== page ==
Escalating Costs of Media Litigation Deny Access to Justice for Ordinary People

London, England – Media litigation in the English courts has become prohibitively expensive, leading to a lack of access to justice for ordinary individuals. The exorbitant costs associated with defending libel claims have a chilling effect on public debate and can bankrupt honest defendants. These costs deter media organizations from publishing important stories and restrict the ability of NGOs, freelance journalists, and victims of online smears to seek legal recourse.

Litigation in the media courts often exceeds £1 million ($1.35 million), with some cases costing considerably more than that. The process is complex and time-consuming, involving multiple procedural hearings before trial. The winner of the case is entitled to recover their legal costs from the losing party, resulting in both sides facing bills of well over £2 million ($2.7 million).

The consequences of this high cost barrier are evident. Ordinary people are left helpless when their reputations come under attack, and trolling and online harassment carry little risk. Furthermore, the media’s ability to afford accessing the courts directly impacts what is read and debated in the public sphere. Important stories, such as the infiltration of Russian oligarchs into British public life and the potential dangers in the construction industry before the Grenfell Tower disaster, have suffered from a lack of public scrutiny.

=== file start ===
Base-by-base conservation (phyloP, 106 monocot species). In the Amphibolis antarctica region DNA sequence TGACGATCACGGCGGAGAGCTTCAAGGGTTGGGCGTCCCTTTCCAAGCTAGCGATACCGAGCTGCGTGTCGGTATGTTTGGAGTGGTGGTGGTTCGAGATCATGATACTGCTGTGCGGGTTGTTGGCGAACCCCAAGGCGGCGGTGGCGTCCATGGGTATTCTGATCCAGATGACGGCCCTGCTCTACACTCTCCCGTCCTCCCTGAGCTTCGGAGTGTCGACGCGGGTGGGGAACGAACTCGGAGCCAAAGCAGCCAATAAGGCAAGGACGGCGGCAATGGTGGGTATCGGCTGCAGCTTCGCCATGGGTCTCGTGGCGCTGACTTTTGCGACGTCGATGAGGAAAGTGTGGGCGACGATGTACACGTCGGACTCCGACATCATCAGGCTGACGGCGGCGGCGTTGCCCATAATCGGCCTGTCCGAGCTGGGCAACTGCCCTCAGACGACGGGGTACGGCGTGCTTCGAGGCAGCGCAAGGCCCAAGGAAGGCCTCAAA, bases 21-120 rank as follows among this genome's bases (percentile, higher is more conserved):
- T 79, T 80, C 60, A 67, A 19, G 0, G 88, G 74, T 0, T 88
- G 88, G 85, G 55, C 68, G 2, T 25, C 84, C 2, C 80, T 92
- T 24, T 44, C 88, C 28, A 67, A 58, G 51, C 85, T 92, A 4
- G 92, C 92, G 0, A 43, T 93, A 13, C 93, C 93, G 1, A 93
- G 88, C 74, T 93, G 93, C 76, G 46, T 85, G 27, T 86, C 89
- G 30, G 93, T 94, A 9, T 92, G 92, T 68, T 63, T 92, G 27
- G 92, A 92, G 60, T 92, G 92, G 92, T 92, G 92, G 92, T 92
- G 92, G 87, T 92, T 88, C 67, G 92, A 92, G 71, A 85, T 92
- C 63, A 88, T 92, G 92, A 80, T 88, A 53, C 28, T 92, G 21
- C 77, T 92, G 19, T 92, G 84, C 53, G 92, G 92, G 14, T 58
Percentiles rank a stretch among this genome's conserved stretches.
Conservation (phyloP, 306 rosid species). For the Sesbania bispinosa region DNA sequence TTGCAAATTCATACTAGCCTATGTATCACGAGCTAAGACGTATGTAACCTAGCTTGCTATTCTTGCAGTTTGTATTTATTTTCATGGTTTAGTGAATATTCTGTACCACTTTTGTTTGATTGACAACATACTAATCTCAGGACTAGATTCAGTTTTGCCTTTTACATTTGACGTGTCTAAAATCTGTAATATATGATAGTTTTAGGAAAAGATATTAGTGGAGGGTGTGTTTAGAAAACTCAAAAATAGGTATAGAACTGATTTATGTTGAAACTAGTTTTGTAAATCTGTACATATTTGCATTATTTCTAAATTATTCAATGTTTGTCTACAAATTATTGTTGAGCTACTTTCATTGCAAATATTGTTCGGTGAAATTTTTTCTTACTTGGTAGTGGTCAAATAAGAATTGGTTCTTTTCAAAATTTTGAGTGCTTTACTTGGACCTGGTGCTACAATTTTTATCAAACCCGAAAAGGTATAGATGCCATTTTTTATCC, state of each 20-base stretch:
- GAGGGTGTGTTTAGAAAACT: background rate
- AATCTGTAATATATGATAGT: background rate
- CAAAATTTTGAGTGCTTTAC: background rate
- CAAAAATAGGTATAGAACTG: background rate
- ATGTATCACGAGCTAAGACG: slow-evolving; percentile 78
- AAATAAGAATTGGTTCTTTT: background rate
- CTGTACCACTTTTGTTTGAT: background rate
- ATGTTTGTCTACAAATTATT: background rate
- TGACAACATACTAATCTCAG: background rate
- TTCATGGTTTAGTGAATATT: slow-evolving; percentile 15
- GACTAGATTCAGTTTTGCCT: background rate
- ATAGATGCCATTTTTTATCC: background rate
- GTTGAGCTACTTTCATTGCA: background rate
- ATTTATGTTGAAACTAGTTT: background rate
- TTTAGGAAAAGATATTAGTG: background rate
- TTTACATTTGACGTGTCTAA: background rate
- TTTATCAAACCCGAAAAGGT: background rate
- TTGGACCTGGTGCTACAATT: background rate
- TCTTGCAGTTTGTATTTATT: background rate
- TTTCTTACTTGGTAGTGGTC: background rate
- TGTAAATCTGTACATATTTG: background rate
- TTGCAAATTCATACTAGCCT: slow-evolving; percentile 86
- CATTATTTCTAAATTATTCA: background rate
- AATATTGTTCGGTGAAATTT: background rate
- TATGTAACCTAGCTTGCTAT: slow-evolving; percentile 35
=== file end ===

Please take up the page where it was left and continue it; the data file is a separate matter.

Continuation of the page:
Efforts to address this issue have been made, with the Economic Crime and Corporate Transparency Act 2023 introducing reforms to protect against abusive claims related to economic crimes. However, the heart of the problem lies in the high costs of media litigation itself. To improve access to justice and foster a more robust public debate, structural changes are required.

One example of a successful approach is the Intellectual Property Enterprise Court (Ipec), which offers a streamlined and cost-capped process for intellectual property claims. Another model to consider is the English employment tribunal system, which resolves disputes at a fraction of the cost of media litigation. These courts prioritize public policy considerations and provide a more accessible avenue for individuals seeking justice.

To ensure a fair and affordable media litigation system, the British government should take advantage of the momentum around addressing abusive lawsuits and develop processes that promote proportionate resolution of media disputes. Only then can we improve public debate and ensure that justice is not an exclusive privilege for the wealthy.

In conclusion, the exorbitant costs associated with media litigation in the English courts hinder access to justice and undermine public debate. Structural changes are needed to make the system more affordable and accessible. By drawing inspiration from successful models like Ipec and the employment tribunal system, the government can help level the playing field and protect the wider public interest.